1-2-3 Come Make Some Father's Day "Craftivities" With Me
My son-in-law is a huge superhero fan. Seems he's not alone, as Marvel comics is raking in millions of dollars cashing in on the craze. With that in mind, I thought it would be fun to design some superhero-themed Father's Day activities that I hope your kiddos will enjoy making for their dads.
The packet includes a Father's Day Batman card, as well as a Superman writing prompt card.
Students color the covers and then hinge them to the second page.
While doing research about superheroes, I came across a sweet simile poster. The link went no where and there was no author, so I decided to revamp it by adding my own superhero similes and incorporating specific superhero fonts that students could color appropriately.
I think it turned out pretty cute, providing a fun way to explain the concept of similes to your students.
My husband didn't quite get "classy as Batman" until I explained to him that Bruce Wayne was a millionaire and supposedly sophisticated. Even after I Googled characteristics of superheroes, it was still difficult to pinpoint some adjectives.
My daughter thought that Captain America was more protective than The Green Lantern, but I chose that term for him, because in researching each character, it seemed that The Green Lantern went hand-in-hand with the Justice League, Guardians of the Universe, and the Intergalactic Police, all of which I presumed were very protective. At any rate, I hope your kiddos find it amusing.
The Craft Caravan had a cute Super Dad coloring page, which inspired me to create several of my own. I designed a superhero head that children can draw in details to look like their dad and then complete the writing prompts on the right.
For another coloring page option, I drew the famous "ripped open shirt" of Superman, only the logo here is "Super Dad."
As with the above portrait, students fill in the facial features of their fathers. You can staple the simile page to this, or have students write why their dad is super on the back of their picture.
For a simple writing prompt activity, students choose one of two bookmarks to color and then write why they feel their dad is a superhero.
There are also two bookmarks that have an acrostic father poem on them; they come in black line, as well as full color.
Click on the link to view/download the Father's Day Superhero Packet.
I made my samples with my little grandson. He's only 19 months old, but was happy to add his scribbles, and I think his papa will appreciate both of our efforts.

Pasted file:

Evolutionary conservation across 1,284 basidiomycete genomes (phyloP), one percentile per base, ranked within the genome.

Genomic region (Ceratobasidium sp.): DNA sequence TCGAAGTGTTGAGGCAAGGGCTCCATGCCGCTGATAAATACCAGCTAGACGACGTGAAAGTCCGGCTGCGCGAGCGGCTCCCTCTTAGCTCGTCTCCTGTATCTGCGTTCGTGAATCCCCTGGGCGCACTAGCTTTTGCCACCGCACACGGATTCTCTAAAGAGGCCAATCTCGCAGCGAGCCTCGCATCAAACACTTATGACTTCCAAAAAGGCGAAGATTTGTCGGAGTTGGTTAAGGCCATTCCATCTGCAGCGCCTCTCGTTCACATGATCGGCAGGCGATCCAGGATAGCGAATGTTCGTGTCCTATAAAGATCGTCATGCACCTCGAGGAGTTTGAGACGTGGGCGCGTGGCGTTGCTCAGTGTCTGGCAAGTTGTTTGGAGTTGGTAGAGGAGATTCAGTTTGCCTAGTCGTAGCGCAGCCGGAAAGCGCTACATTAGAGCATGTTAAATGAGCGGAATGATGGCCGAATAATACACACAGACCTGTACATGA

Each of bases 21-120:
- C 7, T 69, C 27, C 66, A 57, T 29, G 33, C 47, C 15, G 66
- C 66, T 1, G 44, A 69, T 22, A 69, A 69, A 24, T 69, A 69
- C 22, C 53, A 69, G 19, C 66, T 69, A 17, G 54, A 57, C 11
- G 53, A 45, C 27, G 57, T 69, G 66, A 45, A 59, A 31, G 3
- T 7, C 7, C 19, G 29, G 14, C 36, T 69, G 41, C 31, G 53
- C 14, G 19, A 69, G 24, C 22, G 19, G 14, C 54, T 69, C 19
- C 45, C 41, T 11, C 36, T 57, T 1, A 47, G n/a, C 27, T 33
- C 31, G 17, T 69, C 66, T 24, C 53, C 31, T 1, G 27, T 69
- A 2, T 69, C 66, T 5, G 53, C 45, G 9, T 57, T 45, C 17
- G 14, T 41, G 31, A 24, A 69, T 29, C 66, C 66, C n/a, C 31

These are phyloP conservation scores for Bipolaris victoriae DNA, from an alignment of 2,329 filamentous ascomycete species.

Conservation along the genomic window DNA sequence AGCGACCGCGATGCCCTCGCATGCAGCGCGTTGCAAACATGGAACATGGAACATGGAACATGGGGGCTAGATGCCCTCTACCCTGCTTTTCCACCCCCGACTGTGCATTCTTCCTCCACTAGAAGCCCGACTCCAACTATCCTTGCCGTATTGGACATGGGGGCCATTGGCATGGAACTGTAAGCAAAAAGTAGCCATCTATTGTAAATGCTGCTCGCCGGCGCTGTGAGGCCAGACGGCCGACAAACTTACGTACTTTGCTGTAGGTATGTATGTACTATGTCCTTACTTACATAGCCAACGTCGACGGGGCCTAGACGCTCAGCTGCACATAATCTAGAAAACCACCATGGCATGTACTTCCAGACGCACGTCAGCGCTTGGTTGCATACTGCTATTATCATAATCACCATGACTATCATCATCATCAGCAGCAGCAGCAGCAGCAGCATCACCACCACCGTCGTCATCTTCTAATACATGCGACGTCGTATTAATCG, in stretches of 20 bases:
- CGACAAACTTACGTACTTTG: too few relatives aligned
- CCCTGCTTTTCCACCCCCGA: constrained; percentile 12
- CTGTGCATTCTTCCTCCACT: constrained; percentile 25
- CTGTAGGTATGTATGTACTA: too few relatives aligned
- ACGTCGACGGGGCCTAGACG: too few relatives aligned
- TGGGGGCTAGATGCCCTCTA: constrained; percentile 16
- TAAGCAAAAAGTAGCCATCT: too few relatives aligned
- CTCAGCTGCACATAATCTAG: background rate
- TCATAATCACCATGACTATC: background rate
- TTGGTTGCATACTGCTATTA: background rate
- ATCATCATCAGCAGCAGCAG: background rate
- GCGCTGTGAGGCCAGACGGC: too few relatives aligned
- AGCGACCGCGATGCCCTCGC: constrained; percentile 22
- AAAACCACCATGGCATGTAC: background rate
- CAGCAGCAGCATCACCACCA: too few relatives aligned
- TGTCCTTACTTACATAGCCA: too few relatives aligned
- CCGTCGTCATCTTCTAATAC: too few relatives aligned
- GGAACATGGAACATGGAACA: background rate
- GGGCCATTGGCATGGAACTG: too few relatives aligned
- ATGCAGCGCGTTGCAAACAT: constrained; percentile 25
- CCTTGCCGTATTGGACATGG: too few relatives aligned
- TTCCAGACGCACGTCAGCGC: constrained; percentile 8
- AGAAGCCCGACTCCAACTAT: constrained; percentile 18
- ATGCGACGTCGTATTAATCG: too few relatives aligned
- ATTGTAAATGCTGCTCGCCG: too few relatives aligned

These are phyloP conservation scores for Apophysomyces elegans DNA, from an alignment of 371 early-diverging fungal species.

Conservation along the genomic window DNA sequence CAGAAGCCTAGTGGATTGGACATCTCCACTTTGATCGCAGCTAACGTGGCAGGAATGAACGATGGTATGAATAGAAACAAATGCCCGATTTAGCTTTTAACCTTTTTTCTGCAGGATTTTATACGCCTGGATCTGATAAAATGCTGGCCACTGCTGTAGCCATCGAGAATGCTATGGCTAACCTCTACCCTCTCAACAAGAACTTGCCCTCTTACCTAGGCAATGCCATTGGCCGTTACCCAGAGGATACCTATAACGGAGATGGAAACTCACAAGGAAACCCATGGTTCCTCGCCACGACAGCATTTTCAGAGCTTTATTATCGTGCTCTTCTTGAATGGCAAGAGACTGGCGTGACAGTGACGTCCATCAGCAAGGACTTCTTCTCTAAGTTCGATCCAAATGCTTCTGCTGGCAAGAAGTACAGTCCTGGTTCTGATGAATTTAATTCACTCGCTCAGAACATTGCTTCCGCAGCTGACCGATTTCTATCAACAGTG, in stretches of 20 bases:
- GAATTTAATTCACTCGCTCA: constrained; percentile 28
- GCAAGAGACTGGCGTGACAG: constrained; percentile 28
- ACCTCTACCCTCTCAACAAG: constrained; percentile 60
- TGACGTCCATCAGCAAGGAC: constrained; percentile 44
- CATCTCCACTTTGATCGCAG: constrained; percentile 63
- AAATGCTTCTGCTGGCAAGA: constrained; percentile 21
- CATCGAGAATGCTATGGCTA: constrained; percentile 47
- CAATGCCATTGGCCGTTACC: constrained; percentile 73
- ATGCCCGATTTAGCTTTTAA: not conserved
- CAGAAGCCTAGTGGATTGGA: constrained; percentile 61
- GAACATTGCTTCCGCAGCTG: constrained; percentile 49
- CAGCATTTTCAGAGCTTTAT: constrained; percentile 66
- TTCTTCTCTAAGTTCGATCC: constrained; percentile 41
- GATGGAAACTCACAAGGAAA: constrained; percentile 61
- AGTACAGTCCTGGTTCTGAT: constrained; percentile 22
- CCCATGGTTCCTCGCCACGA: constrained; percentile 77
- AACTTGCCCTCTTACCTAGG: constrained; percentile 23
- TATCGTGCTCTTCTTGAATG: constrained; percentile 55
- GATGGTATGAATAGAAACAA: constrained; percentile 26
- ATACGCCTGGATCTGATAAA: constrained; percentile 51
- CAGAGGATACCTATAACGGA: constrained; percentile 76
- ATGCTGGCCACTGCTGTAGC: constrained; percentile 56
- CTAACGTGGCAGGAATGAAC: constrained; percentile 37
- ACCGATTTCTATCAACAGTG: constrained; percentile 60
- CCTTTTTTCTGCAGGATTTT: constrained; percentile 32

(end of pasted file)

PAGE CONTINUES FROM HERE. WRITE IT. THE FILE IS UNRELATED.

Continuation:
While surfing, I found a wonderful superhero dad poem and decided to include it in Kaiden's paper love cards for his daddy. If you like it too, click on the link to grab this FREEBIE over at Creat-Craft-Love.
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"Life hits you hard. But it takes three seconds to decide if you're a superhero or not. I am." -Hrithik Roshan
1-2-3 Come Make A "Tee-rrific" Father's Day Card With Me
As I stated in yesterday's article, I tried to make time so that my Y5's could create something for their dads for Father's Day. I know the end of the school year is often hectic, so I wanted to make several quick and easy "craftivities" that you could choose from, that would easily plug into your day.
A bit of interesting fun, but also educational. (Heaven forbid that we can't justify every little thing we do!) I'll be making several other Father's Day cards this week in the hopes that you can give your kiddos more than one option, as not all dads golf etc.
You could make up 2 to 3 examples and ask them what they want to do, then run off the appropriate number of each "craftivity". If you're lucky enough to be out of school, you can hopefully file these away for next year.
As with yesterday's "dynamite dad" card, the "My dad is 'tee-rrific' golf card" is also a writing prompt. Explain the "tee-rrific" play on words to your students. Brainstorm why they think their father is a terrific daddy.
List their ideas on the board as you review spelling. When students have completed their final draft they write it inside their golf ball card.
Run off the golf ball and inside circles on white construction paper or card stock. Run the tees and pennants off on a variety of colors of construction paper. Students choose, trim and assemble them to make their Father's Day card.
Younger students can simply do the craft or dictate their thoughts to a room helper, while older students complete the writing prompt. Adding a student's photo makes things extra special.
So that my card flipped open to reveal the writing, I hinged the 2 circles together with a small piece of tape stuck to the left side.
Glue the ball card to the top of your tee. You don't really need the pennant, but I thought it added extra pizzazz and fit right in with the golf theme. I glued the flag at a diagonal slant to the back of the ball.
Likewise, you don't need the grass, but I thought the 3D effect gave it that finishing touch. Simply fold a small piece of green construction paper in half.